Since then, the protests have spread to more than 75 cities, in the worst civil unrest to convulse the United States since the assassination of Martin Luther King Jr. in Memphis in 1968.

With looters running wild and violent protesters and provocateurs burning buildings, curfews have been imposed and the National Guard has been called up in 29 states to quell the disturbances.

The looters, the vast majority of whom have been blacks, have stained and dishonored Floyd’s memory and reinforced stereotypes among some whites that African Americans are prone to criminal activities.

President Donald Trump has condemned the murder of Floyd, but at one point, he jarringly labelled all protesters as “thugs.” Much to the dismay of state governors and mayors, he threatened to deploy the army if the violence was not reined in. And in what was widely regarded as a crass political stunt in advance of the presidential election in November, Trump walked to a church near the White House and flaunted a Bible to impress his supporters. Comically enough, he did not realize he was holding it upside-down.

The Floyd fiasco underscores the pervasive, systemic pattern of racism that afflicts American society.

The United States is in many respects an admirable democracy, but until the Emancipation Proclamation was issued by President Abraham Lincoln, its economy was underpinned by slavery. And shortly after the end of the U.S. Civil War, the Jim Crow system of segregation in southern states took hold with the connivance of the north, disenfranchising, demeaning and humiliating generations of people of color.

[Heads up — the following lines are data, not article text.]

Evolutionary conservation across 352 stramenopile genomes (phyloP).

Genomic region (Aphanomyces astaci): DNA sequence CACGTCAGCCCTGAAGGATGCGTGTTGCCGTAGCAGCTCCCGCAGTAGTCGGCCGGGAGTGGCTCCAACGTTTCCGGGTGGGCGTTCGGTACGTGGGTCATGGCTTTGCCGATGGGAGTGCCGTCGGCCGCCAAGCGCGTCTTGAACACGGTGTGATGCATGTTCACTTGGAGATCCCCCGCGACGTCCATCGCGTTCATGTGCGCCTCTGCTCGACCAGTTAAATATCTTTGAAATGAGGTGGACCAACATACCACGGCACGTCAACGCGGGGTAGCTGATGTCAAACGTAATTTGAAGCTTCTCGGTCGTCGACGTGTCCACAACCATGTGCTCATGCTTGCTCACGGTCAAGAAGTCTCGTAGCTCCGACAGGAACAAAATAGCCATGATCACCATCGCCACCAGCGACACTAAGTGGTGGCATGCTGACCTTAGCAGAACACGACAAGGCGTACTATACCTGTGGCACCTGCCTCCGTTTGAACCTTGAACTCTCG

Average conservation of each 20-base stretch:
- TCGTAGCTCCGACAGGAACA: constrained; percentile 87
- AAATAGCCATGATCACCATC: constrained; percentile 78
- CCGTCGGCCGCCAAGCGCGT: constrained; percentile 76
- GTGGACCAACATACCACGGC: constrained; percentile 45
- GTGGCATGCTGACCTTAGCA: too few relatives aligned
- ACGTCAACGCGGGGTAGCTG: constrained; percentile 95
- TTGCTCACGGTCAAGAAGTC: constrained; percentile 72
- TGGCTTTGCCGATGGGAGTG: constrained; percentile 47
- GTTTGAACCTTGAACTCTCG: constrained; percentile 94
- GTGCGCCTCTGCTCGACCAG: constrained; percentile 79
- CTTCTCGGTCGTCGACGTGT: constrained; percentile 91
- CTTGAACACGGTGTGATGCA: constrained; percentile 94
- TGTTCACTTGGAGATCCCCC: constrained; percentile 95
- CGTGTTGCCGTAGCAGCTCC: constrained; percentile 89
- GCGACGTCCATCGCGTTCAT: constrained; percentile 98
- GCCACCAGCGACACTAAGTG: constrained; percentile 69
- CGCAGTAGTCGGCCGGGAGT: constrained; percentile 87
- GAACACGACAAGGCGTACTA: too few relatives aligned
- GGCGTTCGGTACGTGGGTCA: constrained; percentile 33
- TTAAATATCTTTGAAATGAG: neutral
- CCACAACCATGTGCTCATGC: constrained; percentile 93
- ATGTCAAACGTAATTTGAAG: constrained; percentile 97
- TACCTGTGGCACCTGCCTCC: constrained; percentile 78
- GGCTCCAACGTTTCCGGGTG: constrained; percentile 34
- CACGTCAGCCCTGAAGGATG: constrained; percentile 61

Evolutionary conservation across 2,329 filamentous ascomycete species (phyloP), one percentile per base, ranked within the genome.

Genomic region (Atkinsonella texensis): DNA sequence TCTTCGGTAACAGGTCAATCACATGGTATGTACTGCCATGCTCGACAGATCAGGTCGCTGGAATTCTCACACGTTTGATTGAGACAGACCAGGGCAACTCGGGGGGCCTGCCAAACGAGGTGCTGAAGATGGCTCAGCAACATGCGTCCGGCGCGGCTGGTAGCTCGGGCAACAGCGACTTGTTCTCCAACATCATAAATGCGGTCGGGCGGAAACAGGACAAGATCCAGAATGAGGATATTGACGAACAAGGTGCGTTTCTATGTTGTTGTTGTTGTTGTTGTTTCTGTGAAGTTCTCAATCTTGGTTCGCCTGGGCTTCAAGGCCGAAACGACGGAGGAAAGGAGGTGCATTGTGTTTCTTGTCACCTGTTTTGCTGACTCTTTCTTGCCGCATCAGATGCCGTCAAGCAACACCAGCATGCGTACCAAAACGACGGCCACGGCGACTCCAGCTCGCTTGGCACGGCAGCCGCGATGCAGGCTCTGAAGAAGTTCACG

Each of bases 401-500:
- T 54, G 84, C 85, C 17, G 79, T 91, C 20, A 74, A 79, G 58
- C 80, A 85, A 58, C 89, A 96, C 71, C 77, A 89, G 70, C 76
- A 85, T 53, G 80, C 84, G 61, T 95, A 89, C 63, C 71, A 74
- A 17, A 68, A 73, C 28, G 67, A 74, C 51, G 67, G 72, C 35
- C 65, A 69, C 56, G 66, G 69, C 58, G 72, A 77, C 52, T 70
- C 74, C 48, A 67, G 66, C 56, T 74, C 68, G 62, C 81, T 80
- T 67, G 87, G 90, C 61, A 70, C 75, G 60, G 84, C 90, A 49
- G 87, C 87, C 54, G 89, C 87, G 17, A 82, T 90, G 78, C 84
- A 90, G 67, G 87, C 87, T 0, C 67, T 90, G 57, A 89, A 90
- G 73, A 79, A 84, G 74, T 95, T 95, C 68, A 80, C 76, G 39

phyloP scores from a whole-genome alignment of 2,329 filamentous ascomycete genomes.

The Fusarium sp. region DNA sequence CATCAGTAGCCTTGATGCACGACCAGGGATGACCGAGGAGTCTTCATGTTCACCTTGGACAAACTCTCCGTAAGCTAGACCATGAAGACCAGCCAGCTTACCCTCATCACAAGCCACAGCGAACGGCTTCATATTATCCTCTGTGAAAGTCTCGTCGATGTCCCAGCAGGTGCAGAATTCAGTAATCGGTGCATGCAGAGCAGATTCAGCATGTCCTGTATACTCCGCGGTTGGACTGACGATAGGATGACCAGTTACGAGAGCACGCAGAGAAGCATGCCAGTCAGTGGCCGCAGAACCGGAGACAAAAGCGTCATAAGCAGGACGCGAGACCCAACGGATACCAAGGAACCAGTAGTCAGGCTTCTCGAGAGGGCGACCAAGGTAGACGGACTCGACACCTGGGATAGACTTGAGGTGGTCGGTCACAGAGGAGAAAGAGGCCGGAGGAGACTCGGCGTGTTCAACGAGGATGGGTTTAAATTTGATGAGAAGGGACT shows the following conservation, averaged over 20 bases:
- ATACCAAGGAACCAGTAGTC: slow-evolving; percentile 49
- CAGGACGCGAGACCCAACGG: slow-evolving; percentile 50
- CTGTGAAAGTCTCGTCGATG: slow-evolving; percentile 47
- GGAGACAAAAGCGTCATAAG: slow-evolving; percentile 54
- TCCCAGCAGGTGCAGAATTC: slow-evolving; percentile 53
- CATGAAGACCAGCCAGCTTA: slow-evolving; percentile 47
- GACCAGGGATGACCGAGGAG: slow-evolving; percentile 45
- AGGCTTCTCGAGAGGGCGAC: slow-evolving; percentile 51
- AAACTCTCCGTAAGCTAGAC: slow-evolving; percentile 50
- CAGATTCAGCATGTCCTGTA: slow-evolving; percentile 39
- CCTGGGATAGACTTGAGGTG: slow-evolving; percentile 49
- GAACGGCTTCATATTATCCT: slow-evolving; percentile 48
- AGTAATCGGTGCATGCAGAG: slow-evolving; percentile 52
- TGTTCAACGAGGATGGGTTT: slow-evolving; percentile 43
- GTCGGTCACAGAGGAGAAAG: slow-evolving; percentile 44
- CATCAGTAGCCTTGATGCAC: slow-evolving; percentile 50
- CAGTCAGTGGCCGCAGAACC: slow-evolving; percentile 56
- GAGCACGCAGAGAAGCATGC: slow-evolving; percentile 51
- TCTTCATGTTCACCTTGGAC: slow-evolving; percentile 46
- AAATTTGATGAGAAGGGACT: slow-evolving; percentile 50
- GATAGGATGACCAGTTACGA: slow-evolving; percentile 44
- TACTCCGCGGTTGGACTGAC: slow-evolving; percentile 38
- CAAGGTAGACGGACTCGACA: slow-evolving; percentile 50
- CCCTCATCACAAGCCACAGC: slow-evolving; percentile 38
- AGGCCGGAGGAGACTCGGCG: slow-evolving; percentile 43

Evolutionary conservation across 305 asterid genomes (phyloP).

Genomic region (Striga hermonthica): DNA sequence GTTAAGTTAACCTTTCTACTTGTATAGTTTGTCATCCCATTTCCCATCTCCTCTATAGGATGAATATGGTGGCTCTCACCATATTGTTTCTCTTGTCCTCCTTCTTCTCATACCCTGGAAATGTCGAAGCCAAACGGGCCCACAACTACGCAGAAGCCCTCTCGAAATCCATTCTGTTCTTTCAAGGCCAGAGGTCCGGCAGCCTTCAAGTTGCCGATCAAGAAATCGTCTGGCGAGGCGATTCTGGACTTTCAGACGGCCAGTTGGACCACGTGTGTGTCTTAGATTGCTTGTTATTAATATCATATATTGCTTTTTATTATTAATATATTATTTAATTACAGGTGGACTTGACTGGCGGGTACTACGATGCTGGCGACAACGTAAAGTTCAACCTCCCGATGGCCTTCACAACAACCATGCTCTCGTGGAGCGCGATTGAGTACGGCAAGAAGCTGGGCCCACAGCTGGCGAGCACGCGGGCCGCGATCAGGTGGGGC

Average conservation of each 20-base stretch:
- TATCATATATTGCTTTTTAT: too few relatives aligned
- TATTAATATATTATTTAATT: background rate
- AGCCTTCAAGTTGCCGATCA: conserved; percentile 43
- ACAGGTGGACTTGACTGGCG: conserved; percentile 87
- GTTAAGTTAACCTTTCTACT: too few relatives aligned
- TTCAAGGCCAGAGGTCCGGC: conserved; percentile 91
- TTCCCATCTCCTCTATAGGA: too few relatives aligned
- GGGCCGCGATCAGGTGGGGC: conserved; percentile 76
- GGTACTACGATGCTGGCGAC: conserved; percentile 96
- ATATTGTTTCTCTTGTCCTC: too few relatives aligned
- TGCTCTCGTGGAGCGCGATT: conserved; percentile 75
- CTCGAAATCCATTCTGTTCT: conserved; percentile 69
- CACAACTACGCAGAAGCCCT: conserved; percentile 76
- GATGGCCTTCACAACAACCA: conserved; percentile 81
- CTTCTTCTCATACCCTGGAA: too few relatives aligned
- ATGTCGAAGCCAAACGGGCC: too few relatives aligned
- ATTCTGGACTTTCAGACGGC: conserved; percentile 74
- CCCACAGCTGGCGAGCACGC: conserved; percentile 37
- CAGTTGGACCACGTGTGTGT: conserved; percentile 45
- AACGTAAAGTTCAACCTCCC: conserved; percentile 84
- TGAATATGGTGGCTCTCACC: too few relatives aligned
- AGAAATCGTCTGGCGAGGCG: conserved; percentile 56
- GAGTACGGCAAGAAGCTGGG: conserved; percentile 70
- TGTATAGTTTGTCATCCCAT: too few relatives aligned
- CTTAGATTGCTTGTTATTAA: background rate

Blacks were rendered second-class citizens and denied the opportunities that whites took for granted. For most black Americans, the cherished American Dream was illusory.

The civil rights movement of the 1950s and 1960s broke down barriers, but racial inequality in education, employment, wealth, housing and law enforcement remained deeply embedded, sparking fresh tensions and riots in the 1960s.

President Lyndon Johnson’s Kerner Commission, which was struck to examine its causes, found that the federal government’s abysmal failure to fix this generational problem in a rigorous and systematic manner was at the root of America’s malaise: “White institutions created it, white institutions maintain it and white society condones it.”

Black Americans have made great advances in the past three decades. African Americans in far greater numbers than ever before have graduated from universities and obtained jobs that were once off-limits to them.

In a historic breakthrough, Barack Obama was elected president of the republic after Colin Powell and Condoleezza Rice had been appointed as secretary of state.

African Americans have come a long way, but the road ahead is still littered with obstacles, judging by the murder of George Floyd.

About the Author
Sheldon Kirshner is a journalist in Toronto. He writes at his online journal, SheldonKirshner.com